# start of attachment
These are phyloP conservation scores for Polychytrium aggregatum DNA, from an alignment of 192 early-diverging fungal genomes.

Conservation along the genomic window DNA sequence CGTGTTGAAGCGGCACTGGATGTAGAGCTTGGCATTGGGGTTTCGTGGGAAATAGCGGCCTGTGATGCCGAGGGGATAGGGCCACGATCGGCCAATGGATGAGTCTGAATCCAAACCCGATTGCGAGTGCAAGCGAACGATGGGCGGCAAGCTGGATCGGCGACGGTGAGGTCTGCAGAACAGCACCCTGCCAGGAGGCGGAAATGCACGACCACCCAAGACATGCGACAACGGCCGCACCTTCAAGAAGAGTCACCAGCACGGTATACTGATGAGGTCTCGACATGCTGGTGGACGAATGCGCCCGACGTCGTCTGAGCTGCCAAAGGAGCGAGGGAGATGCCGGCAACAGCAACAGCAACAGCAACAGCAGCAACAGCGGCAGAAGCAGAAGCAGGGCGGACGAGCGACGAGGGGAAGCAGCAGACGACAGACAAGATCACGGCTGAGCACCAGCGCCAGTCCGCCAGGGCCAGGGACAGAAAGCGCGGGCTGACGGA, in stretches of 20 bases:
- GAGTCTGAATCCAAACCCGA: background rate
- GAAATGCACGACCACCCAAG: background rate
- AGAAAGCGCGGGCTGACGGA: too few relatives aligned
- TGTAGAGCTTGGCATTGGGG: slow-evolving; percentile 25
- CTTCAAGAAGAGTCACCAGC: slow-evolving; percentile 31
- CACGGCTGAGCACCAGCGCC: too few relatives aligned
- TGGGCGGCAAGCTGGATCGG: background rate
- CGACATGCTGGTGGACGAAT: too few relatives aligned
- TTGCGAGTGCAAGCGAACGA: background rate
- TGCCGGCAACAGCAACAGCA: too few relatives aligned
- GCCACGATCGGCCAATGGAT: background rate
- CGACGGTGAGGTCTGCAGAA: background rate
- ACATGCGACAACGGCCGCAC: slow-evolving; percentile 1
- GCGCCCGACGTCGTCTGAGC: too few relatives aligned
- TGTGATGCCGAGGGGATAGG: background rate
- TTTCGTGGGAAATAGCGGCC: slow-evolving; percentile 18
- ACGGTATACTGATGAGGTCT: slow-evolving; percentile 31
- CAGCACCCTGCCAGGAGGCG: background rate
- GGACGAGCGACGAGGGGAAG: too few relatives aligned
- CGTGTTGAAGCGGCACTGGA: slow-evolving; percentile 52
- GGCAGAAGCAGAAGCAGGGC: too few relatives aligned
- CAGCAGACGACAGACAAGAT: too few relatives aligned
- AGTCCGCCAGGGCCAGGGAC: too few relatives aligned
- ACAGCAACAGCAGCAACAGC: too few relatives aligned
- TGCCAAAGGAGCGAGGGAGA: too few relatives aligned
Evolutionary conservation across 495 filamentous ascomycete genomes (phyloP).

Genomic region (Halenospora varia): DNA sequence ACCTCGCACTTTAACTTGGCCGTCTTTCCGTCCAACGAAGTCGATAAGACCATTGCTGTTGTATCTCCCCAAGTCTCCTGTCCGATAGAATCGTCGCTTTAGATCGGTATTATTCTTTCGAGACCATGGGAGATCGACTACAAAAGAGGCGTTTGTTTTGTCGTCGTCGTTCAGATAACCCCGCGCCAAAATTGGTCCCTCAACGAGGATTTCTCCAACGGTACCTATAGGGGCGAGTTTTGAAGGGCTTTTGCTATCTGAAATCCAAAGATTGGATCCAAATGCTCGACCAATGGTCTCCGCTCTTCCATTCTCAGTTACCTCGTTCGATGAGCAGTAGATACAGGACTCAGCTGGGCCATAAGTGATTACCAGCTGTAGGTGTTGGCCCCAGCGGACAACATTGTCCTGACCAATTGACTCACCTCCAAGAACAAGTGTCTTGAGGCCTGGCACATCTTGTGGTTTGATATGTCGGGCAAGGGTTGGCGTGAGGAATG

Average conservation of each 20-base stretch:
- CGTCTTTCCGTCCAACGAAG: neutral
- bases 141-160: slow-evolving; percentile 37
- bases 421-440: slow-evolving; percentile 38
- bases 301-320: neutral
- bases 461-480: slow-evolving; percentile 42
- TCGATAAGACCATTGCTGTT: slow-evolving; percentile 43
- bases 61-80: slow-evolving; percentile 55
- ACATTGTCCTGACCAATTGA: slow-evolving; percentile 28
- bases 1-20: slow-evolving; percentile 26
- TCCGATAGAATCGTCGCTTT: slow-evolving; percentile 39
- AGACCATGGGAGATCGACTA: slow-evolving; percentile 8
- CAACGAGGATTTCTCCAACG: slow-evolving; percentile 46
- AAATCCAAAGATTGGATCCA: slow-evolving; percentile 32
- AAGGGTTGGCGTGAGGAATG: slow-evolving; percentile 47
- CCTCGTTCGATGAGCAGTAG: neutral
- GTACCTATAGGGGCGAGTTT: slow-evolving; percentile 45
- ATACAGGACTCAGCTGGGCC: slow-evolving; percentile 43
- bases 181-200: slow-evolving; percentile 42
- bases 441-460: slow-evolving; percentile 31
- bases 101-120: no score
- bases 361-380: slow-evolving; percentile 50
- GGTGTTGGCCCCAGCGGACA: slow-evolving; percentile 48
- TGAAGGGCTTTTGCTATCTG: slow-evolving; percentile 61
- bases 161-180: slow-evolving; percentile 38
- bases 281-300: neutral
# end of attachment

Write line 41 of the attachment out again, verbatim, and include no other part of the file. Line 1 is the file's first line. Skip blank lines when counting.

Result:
- AGACCATGGGAGATCGACTA: slow-evolving; percentile 8